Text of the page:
Looking just at Dez’s current situation and your points about whether to extend him, they are all valid, but there is also the consideration of what it could cost the team to let him play out this year, then if he has another great year, extend him in 2016 at a higher price tag. So yes, letting him play out the tag is the safer option for the team. But if you have confidence that he’s going to continue to play at a high level, you might be willing to go ahead and lock him up now, even at more than $12.8M/yr, because you think that would still be cheaper than paying him $12.8M this year and then an even higher number after that. Of course, there are always the less tangible factors like how much better it would be to have a happy player who has received his extension vs. a potentially disgruntled one, but those are very hard to quantify and I don’t think there is any need for us to discuss them.
            It will be interesting to see what actually happens – either way it will come down to the July 15 deadline and then they either will or won’t get it done – I’d say it’s about a 50-50 chance right now. I do think that Dez and his agent are looking at the $16M+ that Calvin Johnson has been making for the past several years now, and even the lesser receivers that are making $12M+. They also know that the cap his been increasing quickly and they saw what Suh made on the open market this year. They probably think they could make $17-18M/yr if they make it to free agency, and while they’d take a discount from there to get that money guaranteed now, it won’t be less than $12.8M/yr. It would probably take closer to $15M/yr.

  • Sevens

    AP is coming, bet on it.

  • NW86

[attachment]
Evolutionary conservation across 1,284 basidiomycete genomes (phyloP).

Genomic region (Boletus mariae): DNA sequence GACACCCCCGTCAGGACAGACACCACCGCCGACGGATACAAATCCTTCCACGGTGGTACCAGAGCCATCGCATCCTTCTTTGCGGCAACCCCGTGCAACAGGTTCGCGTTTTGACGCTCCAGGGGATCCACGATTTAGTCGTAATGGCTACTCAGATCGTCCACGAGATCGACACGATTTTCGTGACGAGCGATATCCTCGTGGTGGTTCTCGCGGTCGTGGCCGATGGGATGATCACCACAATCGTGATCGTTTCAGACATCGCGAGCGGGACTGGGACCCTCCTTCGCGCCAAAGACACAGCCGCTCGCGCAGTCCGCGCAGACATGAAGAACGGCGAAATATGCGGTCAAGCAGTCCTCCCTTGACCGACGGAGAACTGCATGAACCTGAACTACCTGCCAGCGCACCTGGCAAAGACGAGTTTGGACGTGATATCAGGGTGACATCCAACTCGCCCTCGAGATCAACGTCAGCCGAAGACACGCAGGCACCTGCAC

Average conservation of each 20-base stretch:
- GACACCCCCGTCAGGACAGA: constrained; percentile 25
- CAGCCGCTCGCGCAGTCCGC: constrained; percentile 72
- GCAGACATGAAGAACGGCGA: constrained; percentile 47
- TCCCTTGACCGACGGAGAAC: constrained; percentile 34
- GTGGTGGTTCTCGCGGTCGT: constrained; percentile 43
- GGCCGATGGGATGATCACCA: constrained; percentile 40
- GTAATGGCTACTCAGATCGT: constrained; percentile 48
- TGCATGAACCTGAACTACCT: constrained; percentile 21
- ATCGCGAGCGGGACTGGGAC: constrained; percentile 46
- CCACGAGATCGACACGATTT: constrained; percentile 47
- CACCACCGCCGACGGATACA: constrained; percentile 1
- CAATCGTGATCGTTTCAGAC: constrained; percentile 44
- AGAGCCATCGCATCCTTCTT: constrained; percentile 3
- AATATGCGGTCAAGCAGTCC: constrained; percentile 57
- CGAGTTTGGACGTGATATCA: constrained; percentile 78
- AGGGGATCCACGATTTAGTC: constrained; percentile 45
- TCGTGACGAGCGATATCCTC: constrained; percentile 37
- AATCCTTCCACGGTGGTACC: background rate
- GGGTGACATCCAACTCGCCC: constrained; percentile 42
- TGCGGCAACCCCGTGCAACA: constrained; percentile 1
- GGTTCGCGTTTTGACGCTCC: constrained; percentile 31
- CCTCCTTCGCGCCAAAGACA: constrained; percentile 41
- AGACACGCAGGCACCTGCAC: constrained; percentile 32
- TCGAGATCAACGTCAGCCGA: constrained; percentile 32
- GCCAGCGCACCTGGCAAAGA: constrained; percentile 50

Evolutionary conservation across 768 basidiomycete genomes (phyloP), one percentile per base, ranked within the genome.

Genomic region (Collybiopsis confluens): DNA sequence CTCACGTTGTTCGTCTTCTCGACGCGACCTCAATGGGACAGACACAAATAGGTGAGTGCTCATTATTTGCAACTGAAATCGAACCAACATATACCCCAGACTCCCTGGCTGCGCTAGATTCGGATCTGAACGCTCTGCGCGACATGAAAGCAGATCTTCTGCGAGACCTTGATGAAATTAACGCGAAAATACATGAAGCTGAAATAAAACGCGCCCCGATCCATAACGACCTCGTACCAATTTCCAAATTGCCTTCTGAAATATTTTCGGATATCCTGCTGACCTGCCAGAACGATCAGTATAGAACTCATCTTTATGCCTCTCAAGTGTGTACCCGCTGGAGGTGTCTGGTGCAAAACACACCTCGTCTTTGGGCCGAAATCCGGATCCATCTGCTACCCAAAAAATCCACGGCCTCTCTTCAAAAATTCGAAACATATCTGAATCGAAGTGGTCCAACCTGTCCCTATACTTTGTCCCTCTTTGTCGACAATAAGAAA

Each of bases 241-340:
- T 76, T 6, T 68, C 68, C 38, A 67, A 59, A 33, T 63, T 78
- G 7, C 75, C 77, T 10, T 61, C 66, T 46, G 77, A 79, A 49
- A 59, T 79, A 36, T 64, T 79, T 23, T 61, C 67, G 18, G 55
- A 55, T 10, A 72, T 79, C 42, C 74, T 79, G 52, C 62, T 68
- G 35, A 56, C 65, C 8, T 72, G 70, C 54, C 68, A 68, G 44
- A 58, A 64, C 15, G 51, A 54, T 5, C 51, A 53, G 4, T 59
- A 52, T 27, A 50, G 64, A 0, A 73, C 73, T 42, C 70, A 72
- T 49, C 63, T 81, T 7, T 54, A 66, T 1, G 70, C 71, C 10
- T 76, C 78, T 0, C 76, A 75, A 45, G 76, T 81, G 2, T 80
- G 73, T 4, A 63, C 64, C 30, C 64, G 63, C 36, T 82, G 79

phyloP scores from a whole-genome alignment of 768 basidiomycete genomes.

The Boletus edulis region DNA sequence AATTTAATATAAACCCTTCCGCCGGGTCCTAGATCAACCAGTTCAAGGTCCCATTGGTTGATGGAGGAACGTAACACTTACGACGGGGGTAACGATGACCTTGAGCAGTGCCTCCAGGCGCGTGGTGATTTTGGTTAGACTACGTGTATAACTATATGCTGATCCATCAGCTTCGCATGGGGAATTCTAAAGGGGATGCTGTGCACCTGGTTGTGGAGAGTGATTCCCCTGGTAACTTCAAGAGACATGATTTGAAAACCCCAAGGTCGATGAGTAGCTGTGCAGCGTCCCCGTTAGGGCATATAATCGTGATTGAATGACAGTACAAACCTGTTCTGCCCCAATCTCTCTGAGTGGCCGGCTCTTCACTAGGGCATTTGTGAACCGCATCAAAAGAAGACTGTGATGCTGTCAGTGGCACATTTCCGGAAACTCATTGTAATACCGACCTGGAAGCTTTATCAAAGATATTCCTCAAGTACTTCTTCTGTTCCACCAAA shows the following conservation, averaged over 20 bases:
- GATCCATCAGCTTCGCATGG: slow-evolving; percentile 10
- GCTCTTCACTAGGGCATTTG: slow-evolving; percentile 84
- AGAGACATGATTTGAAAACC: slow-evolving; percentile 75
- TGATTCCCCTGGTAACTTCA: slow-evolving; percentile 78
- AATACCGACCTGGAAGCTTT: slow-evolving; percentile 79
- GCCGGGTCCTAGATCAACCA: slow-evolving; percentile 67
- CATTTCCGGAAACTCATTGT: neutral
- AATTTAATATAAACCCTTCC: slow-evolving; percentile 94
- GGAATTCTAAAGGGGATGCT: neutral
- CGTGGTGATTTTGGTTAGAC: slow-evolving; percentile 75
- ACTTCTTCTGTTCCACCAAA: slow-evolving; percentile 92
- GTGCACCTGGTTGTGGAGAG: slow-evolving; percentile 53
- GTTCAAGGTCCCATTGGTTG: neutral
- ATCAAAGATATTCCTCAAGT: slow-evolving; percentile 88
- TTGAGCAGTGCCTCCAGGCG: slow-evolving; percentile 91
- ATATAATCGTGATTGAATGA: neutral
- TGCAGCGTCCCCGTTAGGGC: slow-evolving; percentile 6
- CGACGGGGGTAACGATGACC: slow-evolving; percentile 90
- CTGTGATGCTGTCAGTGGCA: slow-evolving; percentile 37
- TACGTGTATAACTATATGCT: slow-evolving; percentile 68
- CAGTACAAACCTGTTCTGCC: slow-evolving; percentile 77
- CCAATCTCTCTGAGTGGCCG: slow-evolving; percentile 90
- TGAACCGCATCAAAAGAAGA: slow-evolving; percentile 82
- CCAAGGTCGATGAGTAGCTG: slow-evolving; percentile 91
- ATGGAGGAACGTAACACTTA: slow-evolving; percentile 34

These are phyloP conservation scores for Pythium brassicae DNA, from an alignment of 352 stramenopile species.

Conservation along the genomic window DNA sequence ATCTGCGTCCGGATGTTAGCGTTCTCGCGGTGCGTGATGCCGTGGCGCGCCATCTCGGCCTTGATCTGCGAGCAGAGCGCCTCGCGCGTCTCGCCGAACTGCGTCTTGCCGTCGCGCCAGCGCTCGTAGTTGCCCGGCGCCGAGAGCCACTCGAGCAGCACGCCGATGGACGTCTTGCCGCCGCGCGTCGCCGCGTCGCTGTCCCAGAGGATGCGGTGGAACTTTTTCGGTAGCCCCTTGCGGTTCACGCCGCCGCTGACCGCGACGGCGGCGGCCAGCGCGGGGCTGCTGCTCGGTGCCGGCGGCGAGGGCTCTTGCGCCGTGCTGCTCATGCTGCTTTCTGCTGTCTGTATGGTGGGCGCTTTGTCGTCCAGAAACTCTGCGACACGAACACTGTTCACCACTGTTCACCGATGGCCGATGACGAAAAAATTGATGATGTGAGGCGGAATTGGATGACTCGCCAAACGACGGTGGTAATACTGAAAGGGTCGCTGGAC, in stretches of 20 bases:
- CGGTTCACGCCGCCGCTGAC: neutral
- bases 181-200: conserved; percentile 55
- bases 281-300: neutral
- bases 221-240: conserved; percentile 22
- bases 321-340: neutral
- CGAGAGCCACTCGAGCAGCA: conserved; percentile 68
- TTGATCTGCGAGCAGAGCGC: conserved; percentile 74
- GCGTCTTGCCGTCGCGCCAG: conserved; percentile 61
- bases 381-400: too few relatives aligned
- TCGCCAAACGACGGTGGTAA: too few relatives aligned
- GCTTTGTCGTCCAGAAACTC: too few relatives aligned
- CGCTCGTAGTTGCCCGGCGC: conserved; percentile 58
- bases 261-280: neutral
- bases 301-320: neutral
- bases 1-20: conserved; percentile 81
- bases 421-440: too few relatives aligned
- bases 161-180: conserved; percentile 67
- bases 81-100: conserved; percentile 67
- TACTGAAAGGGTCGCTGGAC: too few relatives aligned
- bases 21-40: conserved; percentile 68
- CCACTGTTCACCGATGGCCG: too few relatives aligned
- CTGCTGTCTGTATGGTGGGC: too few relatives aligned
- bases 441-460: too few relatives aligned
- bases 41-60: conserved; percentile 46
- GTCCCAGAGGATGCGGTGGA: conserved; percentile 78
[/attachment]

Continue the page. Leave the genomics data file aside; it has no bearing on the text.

We all knew a Romo restructure was coming, but I can’t believe they went that far with it. They could have restructured half that much to account for McClain and the draft class, and then worked out a longterm deal with Dez (or made some other move) in July to give room for Hardy’s contract to grow.

    Given the massive restructure, I’d say they are making room for AP. Mortgaging their future like that on Romo with all that dead money, just to pay a RB $12.75M and give up a draft pick, seems really stupid to me. Especially when they weren’t willing to pay DeMarco Murray $8M/season.

  • mike1520

    Can you reverse a Cap Hit. Lets say Hardy’s out for 8 games and we cut car. Can I Add money back to romo contract.

    • ViV

      Cap space rolls over into the next year, so there would be no need to do that.

  • Ghoston

    Looking at it Dallas is in decent shape next year cap wise. Since Smith will be the new restructure contract. and Carr should be off the books. yes Dez will be on there but they should be still in good shape for 2016 even if they sign Peterson. now 2017 it’s too early to tell but Romo is getting older they might have to keep him for that year cause I don’t see them finding a replacement. 2018 he is a goner unless they restructure again, but that year was a dummy year.